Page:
(Transformers: The Movie writer) Flint Dille said in the panel you moderated that you can't just be a writer for games. I don't agree! I know of projects where they just need someone to write the stuff, and it can be okay. I think you obviously wind up having some designer role, but it can be that the writing was primary, and the designing was ancillary, or it could be the other way around.
JM: I can't speak for other projects, but in my experience, I feel that my biggest contribution was to help shape the game in the way that other game designers do, and if I can make that contribution more concrete by providing actual screenplay pages and dialogue, that's great. But I feel almost like if I were a composer. There are game designers who are really talented in music, who can also compose the music for their own games. I'm not, but I do know how to write screenplays and dialogue, so that's something I can bring to a project.
It seems like writing is a more direct way of interfacing with the user, actually. What you write is exactly what they see, and in a lot of other instances, it's much more of a group of people guiding the user. In the writing part, it's one-to-one.
JM: I think writing is really more of a collaborative effort, too, than what people get credit for, especially in Hollywood. The bigger question is: what is the story? What's the world of the movie, or the game? The writer's most important job -- more important than writing and choosing words and scene description -- is to provide the vision of what the thing is. It's a rare project in video games where the writer is the person who provides that vision of what this game is: why is this going to be fun to play? What's the player's experience going to be? What's the universe?
Now, in film screenwriting, it's a lot more common that the writer does provide that, but again, it's not the rule. A lot of times, you have screenwriters come on board a project which is already pretty well-defined, like with a Harry Potter movie. If there have already been four Harry Potter movies and the novel that the movie's based on has already been written, the writer's job is really one of interpretation, in hoping to make someone else's vision concrete. Which is not to lessen it, but it's not like the primordial, creative act of bringing something out of nothing.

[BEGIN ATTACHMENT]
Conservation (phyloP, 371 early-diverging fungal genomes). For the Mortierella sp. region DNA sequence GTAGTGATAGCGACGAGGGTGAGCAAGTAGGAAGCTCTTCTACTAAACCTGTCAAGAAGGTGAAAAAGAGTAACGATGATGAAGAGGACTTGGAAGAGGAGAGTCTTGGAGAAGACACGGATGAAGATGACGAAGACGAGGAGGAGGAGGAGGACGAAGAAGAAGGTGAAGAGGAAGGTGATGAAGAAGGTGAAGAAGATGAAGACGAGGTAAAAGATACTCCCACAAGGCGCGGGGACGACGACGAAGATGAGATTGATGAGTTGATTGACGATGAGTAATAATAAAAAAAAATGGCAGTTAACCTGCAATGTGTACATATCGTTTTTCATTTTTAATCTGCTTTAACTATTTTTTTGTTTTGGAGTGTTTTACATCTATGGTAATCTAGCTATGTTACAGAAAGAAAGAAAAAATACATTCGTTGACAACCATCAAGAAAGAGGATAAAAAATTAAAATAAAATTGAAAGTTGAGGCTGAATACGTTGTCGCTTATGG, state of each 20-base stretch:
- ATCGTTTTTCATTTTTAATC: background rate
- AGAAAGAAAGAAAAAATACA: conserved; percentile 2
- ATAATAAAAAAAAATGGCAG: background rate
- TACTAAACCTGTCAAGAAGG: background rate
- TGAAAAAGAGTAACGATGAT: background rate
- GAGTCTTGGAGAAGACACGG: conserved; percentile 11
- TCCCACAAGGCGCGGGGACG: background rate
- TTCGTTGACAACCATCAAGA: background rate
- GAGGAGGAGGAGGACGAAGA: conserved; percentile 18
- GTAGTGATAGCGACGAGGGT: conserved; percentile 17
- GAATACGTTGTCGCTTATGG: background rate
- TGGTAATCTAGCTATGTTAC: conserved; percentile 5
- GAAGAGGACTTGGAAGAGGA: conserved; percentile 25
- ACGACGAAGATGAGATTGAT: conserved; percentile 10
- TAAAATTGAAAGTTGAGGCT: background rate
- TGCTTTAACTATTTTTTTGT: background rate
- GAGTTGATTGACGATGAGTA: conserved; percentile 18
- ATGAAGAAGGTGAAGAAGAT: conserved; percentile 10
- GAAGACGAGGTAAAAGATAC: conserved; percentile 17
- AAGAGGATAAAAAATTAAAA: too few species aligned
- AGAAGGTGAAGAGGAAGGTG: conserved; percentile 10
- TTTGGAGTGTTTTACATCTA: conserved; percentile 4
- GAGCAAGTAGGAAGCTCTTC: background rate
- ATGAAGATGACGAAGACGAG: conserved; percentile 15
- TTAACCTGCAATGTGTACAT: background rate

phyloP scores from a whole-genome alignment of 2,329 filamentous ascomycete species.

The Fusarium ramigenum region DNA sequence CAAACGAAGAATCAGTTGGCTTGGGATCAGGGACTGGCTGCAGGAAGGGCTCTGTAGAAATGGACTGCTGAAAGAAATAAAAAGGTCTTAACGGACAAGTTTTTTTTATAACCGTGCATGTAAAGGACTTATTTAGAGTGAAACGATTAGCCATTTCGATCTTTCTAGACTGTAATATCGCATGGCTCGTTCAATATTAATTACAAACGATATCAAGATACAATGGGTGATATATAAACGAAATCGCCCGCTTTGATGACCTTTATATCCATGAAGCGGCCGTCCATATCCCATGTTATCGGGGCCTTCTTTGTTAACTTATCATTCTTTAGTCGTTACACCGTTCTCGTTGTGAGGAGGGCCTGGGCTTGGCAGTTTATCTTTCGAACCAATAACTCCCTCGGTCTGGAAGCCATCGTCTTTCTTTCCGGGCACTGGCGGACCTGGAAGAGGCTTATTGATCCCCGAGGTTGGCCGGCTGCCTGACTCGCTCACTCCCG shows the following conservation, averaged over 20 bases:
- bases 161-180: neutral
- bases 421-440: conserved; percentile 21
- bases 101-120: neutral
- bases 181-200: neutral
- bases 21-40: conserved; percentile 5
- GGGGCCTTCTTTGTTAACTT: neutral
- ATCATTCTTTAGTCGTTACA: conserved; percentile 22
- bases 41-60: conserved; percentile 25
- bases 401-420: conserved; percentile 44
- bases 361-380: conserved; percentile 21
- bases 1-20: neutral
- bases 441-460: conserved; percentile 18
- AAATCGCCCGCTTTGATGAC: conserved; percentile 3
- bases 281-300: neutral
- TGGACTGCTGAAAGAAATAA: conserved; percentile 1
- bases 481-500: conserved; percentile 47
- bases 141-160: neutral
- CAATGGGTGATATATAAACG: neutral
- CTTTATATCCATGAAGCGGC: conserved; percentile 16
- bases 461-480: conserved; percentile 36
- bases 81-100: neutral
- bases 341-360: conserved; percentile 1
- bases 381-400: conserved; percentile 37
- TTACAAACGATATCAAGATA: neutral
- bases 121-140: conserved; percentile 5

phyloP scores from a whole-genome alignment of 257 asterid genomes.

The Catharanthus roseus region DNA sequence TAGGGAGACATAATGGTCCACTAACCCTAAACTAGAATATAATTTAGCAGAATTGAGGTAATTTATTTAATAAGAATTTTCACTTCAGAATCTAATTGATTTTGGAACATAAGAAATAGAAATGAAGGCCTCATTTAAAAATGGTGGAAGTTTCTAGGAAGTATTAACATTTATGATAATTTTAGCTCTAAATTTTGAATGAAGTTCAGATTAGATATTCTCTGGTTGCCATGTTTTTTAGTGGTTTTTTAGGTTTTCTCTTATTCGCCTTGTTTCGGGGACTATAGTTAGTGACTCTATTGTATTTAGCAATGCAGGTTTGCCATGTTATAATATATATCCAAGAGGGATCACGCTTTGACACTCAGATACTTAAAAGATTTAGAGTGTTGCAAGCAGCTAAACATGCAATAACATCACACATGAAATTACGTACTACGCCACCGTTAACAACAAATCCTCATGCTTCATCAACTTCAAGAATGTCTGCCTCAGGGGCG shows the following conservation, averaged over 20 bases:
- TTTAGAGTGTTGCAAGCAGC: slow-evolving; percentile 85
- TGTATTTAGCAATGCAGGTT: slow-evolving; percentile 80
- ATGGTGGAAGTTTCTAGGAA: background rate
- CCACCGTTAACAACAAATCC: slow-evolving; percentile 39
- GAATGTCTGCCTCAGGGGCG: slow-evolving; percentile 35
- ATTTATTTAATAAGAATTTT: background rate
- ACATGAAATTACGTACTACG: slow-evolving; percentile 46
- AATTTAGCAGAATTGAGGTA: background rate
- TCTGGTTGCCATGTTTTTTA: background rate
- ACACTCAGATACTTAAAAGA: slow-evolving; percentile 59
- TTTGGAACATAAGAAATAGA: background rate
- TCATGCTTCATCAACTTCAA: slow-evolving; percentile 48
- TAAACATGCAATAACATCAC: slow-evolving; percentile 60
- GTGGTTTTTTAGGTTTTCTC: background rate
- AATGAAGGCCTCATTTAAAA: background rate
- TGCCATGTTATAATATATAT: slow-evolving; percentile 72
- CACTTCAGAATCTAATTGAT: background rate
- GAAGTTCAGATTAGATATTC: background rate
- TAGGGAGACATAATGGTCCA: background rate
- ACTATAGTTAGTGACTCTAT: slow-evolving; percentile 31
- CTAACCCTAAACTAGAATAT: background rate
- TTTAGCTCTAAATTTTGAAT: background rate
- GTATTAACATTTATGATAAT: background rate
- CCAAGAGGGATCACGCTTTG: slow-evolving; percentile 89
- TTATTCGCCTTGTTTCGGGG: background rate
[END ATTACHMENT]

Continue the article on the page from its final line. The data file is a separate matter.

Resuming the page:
I think on games, the writer's role on a particular project can really vary from being almost like the old silent film writers. In silent films, they thought the writer's job was to write the words that go on the title cards. The job of actually deciding what happens in the movie was not done by the writer. It was done by the director, or the actors.
Which is why silent films were so awesome and weird! So, speaking of cross-convergence, you mentioned a new Prince of Persia graphic novel. What can you say about it?
JM: Mark Siegel, who is the editor of First Second Books -- an imprint based on the east coast which does really classy, high-quality, European-style graphic novels -- works with a lot of really good talent. He approached me about doing a Prince of Persia graphic novel. Mark did this in complete innocence of the fact that there was going to be a Disney/Bruckheimer movie, and he didn't even really know about the new generation of Ubisoft video games.
He actually came to me because he remembered playing the old Prince of Persia on the Apple II back in the '90s, and had this weird idea that it might make a cool graphic novel. So don't think he knew what he was really getting into! But because of the way it worked out -- Ubisoft's doing the video games, and Disney's doing the movie -- we had this little window in which we could do a Prince of Persia graphic novel.
So we decided that because this was a unique, once-in-a-lifetime chance to do something that literally nobody would answer to, rather than do an adaption of the movie or any of the games, we would just create a completely new, completely original Prince of Persia story.